Reading between the lines, it would appear that the move to a new situation is actually new to all of you -- the father, the kids, and you. So everyone is, perhaps, a little off -balance. Children and cats have in common a difficulty in handling dramatic changes, and both are quick to pick up on tension or uncertainty.
I apologize if I have read your original note wrongly, but I suspect that what is needed is training for the children as well as the cat. If you could engage them in a game (and daddy, too, if you can get him to join), you can do kind of group sensitivity sessions, all joining together in a single room with the cat (an area on a chair or the bed or his special basket can be to one side), and then have some kind of very quiet activity -- board games that everyone can join in, individual activities like working on a computer, reading books, reading a book or story telling to a younger child, coloring books for the kids, etc. The main idea is that all the activities would involve sitting on the floor (except perhaps the computer work), in something akin to a circle. Comfortable cushions or pillows would be a plus.
Part of this activity period could include a snack time (also taken sitting on the floor), which would include a few tablespoons of the cats favorite canned food at the end of the session. You could start by giving him the food near his resting place, and then gradually move it nearer to the human group until it is right in your midst. Throughout this period, no one should attempt to pet the cat. If he comes near, you can speak soft sillyness to him, and if he rubs against someone, they can run a hand gently down his back. But no grabbing, serious petting, hugging, or picking up, and never more than a few seconds at a time. Wait for HIS invitation to touch. He may suddenly find that lying in someone's lap or stretching out along their leg and taking a nap is just what he always wanted. At first he should be able to do this without being touched by your hands, but eventually you might give him very gentle pats from time to time to let him know you love him. A component to this game would be for everyone to pat everyone else very gently on the upper arm, for instance, to show how to do it without disturbing the cat or posing him a threat.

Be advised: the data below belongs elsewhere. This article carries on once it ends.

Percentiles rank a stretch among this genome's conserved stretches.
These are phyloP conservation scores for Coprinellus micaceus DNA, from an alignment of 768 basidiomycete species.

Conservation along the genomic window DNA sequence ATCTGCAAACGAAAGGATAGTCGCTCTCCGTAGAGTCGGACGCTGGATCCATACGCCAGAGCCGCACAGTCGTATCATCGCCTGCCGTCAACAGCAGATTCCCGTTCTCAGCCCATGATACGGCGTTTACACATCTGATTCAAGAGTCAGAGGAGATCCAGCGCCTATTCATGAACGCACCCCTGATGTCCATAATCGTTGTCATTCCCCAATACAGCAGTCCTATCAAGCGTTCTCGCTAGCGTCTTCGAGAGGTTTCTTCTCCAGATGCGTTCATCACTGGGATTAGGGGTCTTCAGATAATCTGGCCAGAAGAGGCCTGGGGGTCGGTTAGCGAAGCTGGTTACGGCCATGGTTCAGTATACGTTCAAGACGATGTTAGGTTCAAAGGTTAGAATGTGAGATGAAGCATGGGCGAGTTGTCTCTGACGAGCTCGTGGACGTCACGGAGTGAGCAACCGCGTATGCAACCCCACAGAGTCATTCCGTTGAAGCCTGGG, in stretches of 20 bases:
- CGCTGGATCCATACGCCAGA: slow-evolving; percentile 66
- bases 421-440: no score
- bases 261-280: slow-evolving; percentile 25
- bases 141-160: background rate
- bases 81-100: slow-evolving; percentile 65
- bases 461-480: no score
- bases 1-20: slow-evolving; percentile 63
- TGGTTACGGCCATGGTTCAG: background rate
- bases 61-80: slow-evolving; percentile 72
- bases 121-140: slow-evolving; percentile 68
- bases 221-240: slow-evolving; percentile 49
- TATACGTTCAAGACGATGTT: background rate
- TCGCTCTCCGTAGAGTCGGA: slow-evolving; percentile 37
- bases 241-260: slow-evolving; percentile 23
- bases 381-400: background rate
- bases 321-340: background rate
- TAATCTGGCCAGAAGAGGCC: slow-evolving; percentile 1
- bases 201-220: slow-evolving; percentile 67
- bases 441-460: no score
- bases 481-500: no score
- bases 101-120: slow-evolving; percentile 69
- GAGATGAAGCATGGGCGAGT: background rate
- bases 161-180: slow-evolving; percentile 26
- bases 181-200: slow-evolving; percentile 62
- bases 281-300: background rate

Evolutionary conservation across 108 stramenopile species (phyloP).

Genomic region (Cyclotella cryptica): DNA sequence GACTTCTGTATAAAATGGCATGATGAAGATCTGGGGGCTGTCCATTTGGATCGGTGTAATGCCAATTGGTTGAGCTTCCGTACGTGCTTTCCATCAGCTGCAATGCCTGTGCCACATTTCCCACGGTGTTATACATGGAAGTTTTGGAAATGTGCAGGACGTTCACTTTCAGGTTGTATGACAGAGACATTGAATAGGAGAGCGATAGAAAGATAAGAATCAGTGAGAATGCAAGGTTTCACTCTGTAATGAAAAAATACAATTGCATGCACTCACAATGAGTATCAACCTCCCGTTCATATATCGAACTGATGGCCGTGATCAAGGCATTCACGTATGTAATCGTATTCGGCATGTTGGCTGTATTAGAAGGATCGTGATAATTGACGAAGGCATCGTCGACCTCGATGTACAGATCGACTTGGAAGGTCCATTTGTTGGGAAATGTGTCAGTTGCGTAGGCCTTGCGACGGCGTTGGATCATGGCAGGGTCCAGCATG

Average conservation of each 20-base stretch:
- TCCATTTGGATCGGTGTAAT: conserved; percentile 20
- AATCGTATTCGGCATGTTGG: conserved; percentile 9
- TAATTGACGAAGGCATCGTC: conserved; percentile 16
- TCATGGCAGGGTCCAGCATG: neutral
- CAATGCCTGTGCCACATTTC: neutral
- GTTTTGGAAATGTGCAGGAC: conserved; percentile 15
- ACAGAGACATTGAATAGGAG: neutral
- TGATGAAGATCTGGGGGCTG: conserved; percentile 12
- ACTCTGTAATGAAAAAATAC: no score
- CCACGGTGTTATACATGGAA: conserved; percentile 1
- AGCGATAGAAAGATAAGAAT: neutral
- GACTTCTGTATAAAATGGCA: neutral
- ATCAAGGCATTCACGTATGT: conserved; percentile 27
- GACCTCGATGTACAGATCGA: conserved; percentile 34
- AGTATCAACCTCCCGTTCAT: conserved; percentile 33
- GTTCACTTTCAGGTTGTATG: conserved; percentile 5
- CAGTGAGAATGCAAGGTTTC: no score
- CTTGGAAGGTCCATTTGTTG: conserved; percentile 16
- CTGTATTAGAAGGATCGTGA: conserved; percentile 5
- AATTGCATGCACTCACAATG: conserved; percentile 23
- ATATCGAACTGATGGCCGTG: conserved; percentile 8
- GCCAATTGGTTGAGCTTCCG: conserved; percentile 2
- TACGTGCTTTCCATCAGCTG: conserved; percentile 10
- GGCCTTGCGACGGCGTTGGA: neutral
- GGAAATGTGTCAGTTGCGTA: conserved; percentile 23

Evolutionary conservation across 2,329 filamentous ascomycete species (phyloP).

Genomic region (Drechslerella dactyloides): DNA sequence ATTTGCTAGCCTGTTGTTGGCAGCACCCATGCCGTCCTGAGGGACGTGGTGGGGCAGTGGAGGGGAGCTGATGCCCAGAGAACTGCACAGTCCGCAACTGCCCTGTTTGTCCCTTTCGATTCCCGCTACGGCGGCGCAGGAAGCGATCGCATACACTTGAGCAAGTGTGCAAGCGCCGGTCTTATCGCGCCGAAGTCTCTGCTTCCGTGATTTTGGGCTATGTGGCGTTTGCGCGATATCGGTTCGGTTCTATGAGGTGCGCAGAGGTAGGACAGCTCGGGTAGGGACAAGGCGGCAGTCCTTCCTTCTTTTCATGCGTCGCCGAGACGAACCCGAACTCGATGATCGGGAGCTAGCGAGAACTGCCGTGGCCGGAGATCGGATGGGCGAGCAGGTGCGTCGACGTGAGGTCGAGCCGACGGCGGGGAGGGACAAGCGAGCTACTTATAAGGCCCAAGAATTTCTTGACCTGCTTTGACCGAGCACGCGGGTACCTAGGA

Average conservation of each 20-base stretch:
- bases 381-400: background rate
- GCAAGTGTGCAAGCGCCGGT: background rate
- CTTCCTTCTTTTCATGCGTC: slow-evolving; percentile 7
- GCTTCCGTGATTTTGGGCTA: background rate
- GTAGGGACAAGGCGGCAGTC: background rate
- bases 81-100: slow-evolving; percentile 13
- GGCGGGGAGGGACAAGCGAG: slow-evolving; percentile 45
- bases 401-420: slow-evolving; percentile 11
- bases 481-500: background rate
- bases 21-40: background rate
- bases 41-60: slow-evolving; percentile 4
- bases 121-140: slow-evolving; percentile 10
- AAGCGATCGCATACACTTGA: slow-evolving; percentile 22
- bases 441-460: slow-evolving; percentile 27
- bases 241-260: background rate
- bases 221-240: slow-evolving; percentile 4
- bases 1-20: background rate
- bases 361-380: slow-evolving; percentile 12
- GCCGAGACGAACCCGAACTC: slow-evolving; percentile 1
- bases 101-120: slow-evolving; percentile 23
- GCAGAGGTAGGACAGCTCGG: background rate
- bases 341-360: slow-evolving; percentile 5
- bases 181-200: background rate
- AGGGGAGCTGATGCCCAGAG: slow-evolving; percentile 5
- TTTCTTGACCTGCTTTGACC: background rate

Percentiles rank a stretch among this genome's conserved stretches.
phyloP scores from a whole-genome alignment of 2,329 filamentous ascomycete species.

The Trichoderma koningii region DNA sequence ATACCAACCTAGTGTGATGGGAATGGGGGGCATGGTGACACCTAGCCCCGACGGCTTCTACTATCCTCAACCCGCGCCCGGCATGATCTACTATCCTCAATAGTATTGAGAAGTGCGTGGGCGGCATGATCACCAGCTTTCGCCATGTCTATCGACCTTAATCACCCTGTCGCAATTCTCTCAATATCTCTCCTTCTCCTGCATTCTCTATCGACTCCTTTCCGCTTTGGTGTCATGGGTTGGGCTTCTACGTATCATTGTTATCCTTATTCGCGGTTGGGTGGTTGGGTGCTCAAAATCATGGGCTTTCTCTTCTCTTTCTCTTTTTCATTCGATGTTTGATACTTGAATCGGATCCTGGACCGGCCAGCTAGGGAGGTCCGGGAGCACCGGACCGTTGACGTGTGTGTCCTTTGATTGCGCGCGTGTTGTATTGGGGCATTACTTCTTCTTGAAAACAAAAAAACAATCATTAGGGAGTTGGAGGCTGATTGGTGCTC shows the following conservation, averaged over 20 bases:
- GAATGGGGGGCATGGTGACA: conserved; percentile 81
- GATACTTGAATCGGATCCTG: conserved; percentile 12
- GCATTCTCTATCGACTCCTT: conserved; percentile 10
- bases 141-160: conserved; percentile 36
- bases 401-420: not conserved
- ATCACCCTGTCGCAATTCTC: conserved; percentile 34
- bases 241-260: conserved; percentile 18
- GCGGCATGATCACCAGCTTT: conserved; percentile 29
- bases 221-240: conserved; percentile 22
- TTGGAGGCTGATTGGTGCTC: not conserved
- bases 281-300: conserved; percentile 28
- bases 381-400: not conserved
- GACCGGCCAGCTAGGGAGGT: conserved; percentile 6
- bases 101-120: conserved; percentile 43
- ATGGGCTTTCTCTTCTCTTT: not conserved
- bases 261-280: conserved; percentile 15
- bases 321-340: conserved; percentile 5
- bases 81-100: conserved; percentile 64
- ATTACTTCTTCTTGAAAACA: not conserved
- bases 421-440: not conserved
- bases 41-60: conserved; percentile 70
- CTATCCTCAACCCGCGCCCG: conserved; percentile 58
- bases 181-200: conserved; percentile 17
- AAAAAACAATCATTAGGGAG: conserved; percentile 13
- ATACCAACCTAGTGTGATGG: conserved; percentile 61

Maybe you could sell it to the family by saying that the cat is very stressed, and that it needs very quiet and structured companionship for a while so that it will get happy and well again. By gradually bringing the cat into the assembled children and adults you will be helping him to adjust to the new situation. But you will also be exercising a strong therapeutic component for the children as well. You will be training them in the patience and quiet that is not only good when they deal with cats, but also good when they interact with adults. They will be learning self-restraint and how to be sensitive to other people's (cats, too) needs and problems. If you and the father are into meditating, you could use a part of this time to have a family meditation, teaching the children a simple mantra method or imaging of appropriate objects. Progress that the children would make in learning patience and quiet would also be very beneficial to the cat (my cats often meditate with me, and it has a very calming effect on them).
If you can make this a regular thing and dress it up with special cookies, cake, mixed nuts, good fruit juice, etc. to add a festive component, and play a little on the sensitivities of the children so they can feel that they are all working to make the poor kitty well and happy, then the rewards could be very great.